Western Australian Industrial Relations Commission

Appeal has no practical consequences for either of the parties

The Western Australian Industrial Appeal Court (the IAC) has unanimously dismissed an appeal against a decision of the Full Bench of the Western Australian Industrial Relations Commission where the appellant sought to pursue a moot appeal about whether an interim order of an Industrial Magistrate’s Court was considered to be a ‘decision’ within the meaning of s 84(1) of the Industrial Relations Act 1979 (WA).

In the case at first instance, the industrial magistrate issued the interim orders sought by the State School Teachers’ Union of WA (SSTUWA). The appellant appealed this decision to the Full Bench where the majority found that the appeal did not meet the s 84(1) requirement of a decision because an interim order did not finally determine the issue. The Full Bench dismissed the appeal on the ground that the appeal was incompetent.

Following the Full Bench decision, but prior to the institution of the appeal to the IAC, the parties settled the matter and the SSTUWA discontinued its claim. However, although the underlying dispute was resolved between the parties and the interim orders dissolved, the appellant continued to seek that the IAC exercise its discretion to hear the appeal. The basis of the appellant’s claim was that the scope of the appeal is narrow and that there is a public interest in resolving the s 84(1) construction issue of whether a decision under this section extends to encompass interim orders.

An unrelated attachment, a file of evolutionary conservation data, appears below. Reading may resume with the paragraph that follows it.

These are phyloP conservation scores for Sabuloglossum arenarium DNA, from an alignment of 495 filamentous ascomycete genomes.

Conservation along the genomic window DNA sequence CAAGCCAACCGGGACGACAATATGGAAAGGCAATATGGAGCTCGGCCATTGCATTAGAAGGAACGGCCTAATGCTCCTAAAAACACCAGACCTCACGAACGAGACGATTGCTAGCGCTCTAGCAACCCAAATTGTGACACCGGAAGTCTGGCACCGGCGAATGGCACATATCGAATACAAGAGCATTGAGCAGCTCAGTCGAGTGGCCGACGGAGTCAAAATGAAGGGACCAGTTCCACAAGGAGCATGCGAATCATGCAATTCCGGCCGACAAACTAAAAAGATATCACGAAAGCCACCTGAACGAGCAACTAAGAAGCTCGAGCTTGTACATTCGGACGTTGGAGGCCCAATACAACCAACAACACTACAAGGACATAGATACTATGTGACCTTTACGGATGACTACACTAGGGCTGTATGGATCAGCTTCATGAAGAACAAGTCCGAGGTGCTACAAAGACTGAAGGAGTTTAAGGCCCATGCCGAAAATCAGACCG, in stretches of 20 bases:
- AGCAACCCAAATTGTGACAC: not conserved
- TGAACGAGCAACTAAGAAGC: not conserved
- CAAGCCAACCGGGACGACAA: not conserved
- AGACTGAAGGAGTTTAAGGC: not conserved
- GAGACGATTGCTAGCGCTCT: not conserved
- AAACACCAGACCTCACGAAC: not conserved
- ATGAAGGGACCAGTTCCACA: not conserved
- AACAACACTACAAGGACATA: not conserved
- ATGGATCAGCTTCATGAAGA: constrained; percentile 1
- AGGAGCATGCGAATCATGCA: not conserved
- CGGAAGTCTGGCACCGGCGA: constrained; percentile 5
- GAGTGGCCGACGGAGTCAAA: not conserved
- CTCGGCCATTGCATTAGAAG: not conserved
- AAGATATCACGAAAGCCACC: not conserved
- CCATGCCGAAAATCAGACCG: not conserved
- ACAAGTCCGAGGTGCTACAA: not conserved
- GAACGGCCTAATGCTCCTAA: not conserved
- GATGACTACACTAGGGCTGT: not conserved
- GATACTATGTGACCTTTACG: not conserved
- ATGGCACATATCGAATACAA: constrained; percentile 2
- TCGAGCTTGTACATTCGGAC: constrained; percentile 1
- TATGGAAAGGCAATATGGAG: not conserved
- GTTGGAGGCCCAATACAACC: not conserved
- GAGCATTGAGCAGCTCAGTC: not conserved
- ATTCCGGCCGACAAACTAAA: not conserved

The IAC accepted that although the scope of the appeal was narrow, the answer to the question raised is not obvious and would require a detailed examination of a number of factors.

It was then considered by the IAC whether a resolution of the issue would be in the public interest and if there would be any ramifications extending beyond the facts of the case. The IAC found that although it had discretion to hear the appeal, this discretion should be exercised cautiously. As no sufficient case for the exercise of this discretion had been made out, the IAC dismissed the appeal on the ground that it had become moot.

The IAC also commented on whether an appeal of an industrial magistrate’s interim order lies to the Full Bench. Notably, although stopping short of making a finding, the IAC suggested that on the face of s 84(1) an interim order is “an order” and falls within the definition of a decision. This suggests that an interim order of the Industrial Magistrate’s Court may be able to be appealed.

The decision can be read here.

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